Thursday, December 11, 2014

Turning an ipe and maple mallet

Final weight: 17 oz. 
Woods are ipe & maple


The handle is 2 pieces of 4/4 maple about 2×12 inches. The head is 4 pieces of 4/4 reclaimed ipe about 2.5×7 inches.

Getting the ipe flat without a jointer was trial and error. Hand planes dull after a few strokes and I didn't want to risk my planer knives, so it was a matter of using the table saw and skimming a little at a time until the pieces were reasonably flat. “Reasonably” meant a little more clamping pressure than usual but at least with ipe you don’t have to worry about leaving marks, it doesn't dent. Not that leaving marks would have mattered since they would be turned away.



Corners were knocked off on the table saw. The band saw would have been my first choice but mine only has a carbon steel blade and ipe can damage carbon steel.

I forget to take pictures so we jump from mounted on the lathe to pretty much done.


I only have carbon steel (cs) and carbide tools (note to self: really need to get some HSS), so it was carbide on the head and c.s. on the maple. The ipe machined nicely but carbide tends to cause more tear out than steel so I had a good bit of sanding. Ipe is merely amused by sandpaper so I got the head fairly smooth but not perfect.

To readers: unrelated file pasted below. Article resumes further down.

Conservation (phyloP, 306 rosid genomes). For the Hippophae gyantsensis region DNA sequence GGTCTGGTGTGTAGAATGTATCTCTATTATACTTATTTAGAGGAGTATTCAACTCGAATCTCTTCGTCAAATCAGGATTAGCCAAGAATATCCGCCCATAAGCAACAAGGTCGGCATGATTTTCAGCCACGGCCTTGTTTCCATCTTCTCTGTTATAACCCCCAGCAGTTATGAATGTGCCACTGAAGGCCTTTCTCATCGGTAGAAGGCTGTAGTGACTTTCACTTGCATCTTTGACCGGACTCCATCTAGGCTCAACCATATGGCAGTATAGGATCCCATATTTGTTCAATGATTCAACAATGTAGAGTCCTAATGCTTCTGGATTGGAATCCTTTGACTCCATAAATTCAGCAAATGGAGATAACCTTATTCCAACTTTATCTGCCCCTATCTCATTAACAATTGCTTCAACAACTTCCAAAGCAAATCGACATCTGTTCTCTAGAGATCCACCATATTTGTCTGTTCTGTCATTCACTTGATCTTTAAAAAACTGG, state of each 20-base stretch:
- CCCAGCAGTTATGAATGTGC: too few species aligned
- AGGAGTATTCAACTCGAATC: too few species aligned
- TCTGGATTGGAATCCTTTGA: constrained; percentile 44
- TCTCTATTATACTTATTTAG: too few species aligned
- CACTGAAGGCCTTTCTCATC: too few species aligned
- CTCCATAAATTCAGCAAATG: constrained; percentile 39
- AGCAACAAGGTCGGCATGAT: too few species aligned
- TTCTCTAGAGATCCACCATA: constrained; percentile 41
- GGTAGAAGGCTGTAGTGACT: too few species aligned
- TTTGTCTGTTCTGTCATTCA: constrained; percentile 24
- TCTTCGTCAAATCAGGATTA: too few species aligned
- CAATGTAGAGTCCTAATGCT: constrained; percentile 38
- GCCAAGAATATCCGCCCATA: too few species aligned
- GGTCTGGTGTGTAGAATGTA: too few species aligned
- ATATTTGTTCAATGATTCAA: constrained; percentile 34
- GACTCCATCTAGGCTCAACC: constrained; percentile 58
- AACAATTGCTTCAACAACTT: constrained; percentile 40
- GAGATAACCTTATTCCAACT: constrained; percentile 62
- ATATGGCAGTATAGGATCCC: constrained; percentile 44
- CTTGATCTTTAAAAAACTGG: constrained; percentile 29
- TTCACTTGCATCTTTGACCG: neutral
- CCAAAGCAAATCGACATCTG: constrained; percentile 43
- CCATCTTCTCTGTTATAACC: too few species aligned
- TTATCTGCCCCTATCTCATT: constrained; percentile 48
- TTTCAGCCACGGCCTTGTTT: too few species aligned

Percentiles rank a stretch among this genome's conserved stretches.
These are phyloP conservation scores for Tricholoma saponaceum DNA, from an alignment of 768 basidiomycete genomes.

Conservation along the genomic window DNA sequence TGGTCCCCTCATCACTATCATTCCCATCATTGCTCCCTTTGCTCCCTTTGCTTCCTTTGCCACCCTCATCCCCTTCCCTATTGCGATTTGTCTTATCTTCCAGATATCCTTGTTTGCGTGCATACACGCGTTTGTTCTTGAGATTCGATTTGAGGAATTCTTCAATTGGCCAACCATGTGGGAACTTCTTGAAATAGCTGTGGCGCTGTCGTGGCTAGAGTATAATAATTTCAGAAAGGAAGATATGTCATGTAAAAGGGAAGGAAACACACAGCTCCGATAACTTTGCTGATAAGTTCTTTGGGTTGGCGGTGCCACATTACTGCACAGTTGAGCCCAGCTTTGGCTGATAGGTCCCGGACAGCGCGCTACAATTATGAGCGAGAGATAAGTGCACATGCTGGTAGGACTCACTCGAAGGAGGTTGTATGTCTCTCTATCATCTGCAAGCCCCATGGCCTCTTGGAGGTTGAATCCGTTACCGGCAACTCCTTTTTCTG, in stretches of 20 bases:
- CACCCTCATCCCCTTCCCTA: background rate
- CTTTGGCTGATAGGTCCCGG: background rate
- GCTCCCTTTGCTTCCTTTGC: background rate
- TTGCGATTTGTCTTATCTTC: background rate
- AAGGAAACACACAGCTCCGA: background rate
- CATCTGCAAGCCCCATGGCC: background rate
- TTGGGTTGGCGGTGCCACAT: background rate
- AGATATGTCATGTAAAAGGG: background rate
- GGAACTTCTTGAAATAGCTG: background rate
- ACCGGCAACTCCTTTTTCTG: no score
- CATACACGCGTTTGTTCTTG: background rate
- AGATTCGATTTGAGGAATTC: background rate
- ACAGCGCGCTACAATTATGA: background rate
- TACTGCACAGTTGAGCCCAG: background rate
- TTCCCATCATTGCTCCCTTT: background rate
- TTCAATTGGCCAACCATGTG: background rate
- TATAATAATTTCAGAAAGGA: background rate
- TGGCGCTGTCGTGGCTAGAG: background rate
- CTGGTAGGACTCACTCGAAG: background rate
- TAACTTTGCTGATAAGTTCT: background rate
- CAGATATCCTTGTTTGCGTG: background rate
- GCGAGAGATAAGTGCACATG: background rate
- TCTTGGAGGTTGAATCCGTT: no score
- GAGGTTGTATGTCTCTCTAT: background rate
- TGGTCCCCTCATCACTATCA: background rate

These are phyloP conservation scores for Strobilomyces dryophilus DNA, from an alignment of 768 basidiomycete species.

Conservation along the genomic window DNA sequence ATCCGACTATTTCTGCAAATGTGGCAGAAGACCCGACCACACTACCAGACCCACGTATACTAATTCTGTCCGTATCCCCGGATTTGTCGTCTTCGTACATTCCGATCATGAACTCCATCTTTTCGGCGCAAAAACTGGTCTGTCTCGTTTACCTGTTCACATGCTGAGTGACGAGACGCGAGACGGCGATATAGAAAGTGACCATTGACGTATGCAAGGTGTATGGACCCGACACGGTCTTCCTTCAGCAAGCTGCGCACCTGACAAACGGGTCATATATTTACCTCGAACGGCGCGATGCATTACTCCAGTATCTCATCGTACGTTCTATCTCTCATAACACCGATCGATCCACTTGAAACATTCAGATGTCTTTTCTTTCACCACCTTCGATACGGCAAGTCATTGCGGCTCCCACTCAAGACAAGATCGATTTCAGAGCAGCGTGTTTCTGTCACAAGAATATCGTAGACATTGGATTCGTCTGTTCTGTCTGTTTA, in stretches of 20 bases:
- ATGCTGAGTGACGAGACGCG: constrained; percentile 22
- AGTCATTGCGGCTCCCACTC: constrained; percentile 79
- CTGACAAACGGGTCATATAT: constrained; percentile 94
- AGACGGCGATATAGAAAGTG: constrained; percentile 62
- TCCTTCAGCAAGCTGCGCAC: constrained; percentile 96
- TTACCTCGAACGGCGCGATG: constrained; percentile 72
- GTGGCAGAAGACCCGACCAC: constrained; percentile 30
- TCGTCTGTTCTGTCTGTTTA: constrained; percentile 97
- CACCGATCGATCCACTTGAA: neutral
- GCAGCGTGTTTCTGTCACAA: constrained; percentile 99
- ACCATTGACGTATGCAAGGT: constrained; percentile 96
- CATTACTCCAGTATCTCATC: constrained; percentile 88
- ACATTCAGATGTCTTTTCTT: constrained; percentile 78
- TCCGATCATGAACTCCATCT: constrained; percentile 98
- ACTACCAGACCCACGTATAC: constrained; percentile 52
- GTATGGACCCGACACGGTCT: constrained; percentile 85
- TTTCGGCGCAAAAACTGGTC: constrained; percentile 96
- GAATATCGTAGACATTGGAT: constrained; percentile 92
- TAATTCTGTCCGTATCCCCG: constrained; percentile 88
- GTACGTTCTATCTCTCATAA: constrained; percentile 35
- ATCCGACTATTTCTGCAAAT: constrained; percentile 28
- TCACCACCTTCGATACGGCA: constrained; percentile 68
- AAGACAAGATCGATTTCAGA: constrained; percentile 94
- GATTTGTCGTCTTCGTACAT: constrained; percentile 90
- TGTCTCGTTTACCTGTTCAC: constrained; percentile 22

Tried burning a lines in the end grain but it wasn't happening.

Finished with blonde shellac. Normally I prefer oil only on tool handles, especially hammers/mallets, but wanted to keep the maple a neutral color. 

The lines were burned with a piece of Formica which produces a cleaner line than wire. 


Formica samples like these can be found in most home improvement stores.


I would change one thing, make the head larger. My goal was to hit about 21 oz. but got too aggressive on lathe and ended up at 17 oz. Still, it's a fine mallet.